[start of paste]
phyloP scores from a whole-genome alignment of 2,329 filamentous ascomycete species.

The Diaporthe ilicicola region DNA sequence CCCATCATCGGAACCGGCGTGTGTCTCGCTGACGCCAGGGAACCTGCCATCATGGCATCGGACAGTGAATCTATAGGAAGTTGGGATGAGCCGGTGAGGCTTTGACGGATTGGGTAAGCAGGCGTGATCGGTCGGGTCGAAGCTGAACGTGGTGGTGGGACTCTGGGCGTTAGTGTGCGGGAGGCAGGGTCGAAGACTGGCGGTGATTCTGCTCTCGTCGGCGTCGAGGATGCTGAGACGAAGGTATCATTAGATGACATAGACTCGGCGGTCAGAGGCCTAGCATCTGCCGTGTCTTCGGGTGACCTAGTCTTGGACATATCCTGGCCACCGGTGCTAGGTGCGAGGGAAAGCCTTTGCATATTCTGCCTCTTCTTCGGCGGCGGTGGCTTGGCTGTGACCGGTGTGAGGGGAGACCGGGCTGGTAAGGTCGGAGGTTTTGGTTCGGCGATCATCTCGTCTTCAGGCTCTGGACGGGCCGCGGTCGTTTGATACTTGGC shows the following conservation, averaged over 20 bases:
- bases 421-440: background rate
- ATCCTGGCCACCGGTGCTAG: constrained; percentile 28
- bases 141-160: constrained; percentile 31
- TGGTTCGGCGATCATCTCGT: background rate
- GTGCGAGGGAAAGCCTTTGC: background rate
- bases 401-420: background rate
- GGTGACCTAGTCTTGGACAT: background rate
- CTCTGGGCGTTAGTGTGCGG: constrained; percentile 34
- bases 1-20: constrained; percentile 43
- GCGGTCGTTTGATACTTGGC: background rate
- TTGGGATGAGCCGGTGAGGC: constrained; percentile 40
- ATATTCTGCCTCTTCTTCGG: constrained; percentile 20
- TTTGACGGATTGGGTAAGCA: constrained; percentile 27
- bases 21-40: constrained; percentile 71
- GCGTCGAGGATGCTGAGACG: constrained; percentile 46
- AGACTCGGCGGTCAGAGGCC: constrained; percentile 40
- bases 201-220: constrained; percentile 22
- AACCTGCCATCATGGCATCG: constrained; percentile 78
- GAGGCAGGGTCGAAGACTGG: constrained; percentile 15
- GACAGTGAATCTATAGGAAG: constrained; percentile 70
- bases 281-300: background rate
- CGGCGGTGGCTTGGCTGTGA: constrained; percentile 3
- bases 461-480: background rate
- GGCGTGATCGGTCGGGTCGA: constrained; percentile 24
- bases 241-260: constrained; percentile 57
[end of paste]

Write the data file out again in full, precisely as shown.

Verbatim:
phyloP scores from a whole-genome alignment of 2,329 filamentous ascomycete species.

The Diaporthe ilicicola region DNA sequence CCCATCATCGGAACCGGCGTGTGTCTCGCTGACGCCAGGGAACCTGCCATCATGGCATCGGACAGTGAATCTATAGGAAGTTGGGATGAGCCGGTGAGGCTTTGACGGATTGGGTAAGCAGGCGTGATCGGTCGGGTCGAAGCTGAACGTGGTGGTGGGACTCTGGGCGTTAGTGTGCGGGAGGCAGGGTCGAAGACTGGCGGTGATTCTGCTCTCGTCGGCGTCGAGGATGCTGAGACGAAGGTATCATTAGATGACATAGACTCGGCGGTCAGAGGCCTAGCATCTGCCGTGTCTTCGGGTGACCTAGTCTTGGACATATCCTGGCCACCGGTGCTAGGTGCGAGGGAAAGCCTTTGCATATTCTGCCTCTTCTTCGGCGGCGGTGGCTTGGCTGTGACCGGTGTGAGGGGAGACCGGGCTGGTAAGGTCGGAGGTTTTGGTTCGGCGATCATCTCGTCTTCAGGCTCTGGACGGGCCGCGGTCGTTTGATACTTGGC shows the following conservation, averaged over 20 bases:
- bases 421-440: background rate
- ATCCTGGCCACCGGTGCTAG: constrained; percentile 28
- bases 141-160: constrained; percentile 31
- TGGTTCGGCGATCATCTCGT: background rate
- GTGCGAGGGAAAGCCTTTGC: background rate
- bases 401-420: background rate
- GGTGACCTAGTCTTGGACAT: background rate
- CTCTGGGCGTTAGTGTGCGG: constrained; percentile 34
- bases 1-20: constrained; percentile 43
- GCGGTCGTTTGATACTTGGC: background rate
- TTGGGATGAGCCGGTGAGGC: constrained; percentile 40
- ATATTCTGCCTCTTCTTCGG: constrained; percentile 20
- TTTGACGGATTGGGTAAGCA: constrained; percentile 27
- bases 21-40: constrained; percentile 71
- GCGTCGAGGATGCTGAGACG: constrained; percentile 46
- AGACTCGGCGGTCAGAGGCC: constrained; percentile 40
- bases 201-220: constrained; percentile 22
- AACCTGCCATCATGGCATCG: constrained; percentile 78
- GAGGCAGGGTCGAAGACTGG: constrained; percentile 15
- GACAGTGAATCTATAGGAAG: constrained; percentile 70
- bases 281-300: background rate
- CGGCGGTGGCTTGGCTGTGA: constrained; percentile 3
- bases 461-480: background rate
- GGCGTGATCGGTCGGGTCGA: constrained; percentile 24
- bases 241-260: constrained; percentile 57